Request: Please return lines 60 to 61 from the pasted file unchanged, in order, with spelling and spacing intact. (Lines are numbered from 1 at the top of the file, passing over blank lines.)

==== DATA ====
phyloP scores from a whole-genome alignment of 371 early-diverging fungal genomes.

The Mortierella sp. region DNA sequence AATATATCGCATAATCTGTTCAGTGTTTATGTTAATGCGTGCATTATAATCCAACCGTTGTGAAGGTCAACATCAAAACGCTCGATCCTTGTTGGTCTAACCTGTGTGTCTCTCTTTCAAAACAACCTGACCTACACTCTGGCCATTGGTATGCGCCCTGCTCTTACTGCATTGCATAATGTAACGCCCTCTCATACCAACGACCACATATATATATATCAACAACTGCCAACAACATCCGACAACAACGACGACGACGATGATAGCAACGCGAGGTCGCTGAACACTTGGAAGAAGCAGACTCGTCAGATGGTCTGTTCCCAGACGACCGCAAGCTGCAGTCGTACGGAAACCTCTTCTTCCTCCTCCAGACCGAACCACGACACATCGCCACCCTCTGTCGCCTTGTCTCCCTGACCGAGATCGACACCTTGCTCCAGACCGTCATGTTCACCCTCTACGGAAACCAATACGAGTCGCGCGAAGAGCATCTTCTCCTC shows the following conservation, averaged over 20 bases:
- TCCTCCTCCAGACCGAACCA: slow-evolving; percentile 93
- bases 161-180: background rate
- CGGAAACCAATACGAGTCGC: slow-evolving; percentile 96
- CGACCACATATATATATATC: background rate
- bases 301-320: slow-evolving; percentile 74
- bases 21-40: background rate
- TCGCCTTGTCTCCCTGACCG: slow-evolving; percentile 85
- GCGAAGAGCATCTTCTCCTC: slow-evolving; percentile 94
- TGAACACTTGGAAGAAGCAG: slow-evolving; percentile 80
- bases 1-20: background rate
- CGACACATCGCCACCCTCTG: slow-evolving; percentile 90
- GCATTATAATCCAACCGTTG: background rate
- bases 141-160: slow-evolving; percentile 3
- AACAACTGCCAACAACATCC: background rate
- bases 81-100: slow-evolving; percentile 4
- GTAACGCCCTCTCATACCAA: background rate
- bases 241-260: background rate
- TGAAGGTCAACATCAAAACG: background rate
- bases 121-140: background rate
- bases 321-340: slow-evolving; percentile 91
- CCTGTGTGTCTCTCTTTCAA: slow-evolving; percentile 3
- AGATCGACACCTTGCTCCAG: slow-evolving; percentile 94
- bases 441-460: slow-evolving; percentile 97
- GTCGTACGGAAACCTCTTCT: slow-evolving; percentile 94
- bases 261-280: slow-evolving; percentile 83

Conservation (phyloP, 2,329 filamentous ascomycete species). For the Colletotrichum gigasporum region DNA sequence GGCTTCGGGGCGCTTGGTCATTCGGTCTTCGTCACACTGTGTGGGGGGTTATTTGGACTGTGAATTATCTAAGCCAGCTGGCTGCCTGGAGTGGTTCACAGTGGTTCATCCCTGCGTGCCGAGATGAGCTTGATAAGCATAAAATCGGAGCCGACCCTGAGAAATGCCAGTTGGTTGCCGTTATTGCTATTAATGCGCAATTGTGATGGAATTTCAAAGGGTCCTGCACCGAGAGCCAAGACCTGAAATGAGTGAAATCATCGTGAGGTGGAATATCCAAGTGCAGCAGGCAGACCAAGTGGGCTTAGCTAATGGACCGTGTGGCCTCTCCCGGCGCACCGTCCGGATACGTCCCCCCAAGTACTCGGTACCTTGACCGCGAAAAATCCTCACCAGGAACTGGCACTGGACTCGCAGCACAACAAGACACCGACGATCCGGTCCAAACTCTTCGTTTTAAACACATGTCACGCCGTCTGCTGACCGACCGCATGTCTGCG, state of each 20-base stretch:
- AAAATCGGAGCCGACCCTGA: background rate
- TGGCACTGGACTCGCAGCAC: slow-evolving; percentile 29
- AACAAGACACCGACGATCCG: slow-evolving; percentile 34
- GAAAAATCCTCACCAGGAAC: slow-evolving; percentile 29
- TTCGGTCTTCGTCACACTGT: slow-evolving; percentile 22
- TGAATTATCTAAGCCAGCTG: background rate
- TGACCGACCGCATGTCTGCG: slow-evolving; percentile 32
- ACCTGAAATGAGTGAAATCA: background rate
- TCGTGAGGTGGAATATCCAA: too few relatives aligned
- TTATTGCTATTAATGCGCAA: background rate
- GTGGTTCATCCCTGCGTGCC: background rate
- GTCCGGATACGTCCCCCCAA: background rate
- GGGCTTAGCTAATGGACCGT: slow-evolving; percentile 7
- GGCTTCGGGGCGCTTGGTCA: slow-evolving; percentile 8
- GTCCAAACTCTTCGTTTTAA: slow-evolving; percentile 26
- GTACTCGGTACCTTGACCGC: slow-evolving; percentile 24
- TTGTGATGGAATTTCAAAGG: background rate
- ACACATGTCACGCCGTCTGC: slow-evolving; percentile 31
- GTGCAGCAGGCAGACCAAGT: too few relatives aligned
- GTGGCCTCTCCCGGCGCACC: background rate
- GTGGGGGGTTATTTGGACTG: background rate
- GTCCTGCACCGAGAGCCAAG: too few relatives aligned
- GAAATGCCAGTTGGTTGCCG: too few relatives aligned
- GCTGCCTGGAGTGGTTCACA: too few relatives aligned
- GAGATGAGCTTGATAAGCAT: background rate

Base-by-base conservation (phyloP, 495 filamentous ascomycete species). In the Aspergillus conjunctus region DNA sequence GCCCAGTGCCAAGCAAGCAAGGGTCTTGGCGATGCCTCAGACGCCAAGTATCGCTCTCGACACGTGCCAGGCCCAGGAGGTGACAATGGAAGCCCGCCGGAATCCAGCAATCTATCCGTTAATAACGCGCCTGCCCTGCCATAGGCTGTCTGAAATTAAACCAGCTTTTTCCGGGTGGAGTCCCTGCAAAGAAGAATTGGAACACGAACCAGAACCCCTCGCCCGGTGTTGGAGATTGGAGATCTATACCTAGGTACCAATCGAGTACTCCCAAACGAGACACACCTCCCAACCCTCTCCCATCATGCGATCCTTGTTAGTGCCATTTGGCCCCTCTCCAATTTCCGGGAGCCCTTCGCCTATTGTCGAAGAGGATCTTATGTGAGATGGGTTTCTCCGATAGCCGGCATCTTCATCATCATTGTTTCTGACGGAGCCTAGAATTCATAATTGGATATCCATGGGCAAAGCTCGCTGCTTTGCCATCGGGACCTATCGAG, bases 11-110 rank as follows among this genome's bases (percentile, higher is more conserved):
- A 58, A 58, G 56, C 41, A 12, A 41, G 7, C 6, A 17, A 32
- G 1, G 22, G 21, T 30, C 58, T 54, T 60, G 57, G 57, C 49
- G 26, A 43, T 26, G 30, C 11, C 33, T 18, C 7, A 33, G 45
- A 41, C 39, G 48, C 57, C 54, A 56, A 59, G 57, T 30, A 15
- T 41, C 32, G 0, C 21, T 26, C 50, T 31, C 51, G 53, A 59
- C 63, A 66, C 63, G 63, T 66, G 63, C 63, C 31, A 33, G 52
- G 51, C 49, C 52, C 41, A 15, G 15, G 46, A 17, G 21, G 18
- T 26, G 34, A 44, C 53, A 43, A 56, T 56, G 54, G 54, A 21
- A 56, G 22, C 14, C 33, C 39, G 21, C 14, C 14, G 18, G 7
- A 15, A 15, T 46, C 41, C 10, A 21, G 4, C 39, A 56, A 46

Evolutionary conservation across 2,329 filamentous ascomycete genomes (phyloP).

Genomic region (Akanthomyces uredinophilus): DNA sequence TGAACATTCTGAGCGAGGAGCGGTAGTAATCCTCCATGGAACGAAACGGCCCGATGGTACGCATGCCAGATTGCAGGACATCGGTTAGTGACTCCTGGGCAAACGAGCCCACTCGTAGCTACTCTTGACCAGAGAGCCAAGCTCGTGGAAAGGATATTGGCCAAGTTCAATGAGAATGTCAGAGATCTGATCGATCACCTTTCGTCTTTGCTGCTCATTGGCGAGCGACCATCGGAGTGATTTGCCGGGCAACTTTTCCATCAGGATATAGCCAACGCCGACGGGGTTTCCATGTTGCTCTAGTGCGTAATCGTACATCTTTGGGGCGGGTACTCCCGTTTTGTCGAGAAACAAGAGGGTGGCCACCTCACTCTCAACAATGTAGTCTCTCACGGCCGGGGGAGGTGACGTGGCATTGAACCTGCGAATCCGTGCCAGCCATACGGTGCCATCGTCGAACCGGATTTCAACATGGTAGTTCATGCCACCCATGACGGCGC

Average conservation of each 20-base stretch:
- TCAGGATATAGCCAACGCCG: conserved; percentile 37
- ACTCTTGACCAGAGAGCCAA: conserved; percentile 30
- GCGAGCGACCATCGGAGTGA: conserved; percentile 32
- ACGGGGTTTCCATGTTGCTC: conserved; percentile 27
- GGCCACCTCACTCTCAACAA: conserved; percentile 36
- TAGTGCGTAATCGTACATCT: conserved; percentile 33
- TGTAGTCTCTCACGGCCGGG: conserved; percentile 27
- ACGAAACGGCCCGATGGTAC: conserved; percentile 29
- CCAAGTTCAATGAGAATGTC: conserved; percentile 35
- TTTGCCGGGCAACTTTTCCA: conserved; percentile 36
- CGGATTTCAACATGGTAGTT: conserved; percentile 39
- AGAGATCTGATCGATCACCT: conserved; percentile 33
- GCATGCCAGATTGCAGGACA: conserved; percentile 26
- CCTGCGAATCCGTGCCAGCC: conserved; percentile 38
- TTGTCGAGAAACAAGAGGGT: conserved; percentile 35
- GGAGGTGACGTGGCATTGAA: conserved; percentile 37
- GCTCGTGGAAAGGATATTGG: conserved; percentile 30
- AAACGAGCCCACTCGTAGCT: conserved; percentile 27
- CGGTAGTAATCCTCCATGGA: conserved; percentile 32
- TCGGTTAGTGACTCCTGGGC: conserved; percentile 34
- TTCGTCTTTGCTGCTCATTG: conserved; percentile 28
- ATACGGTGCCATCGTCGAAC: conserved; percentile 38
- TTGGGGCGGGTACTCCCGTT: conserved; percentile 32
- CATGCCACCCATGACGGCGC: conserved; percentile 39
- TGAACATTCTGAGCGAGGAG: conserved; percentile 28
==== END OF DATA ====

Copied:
- C 63, A 66, C 63, G 63, T 66, G 63, C 63, C 31, A 33, G 52
- G 51, C 49, C 52, C 41, A 15, G 15, G 46, A 17, G 21, G 18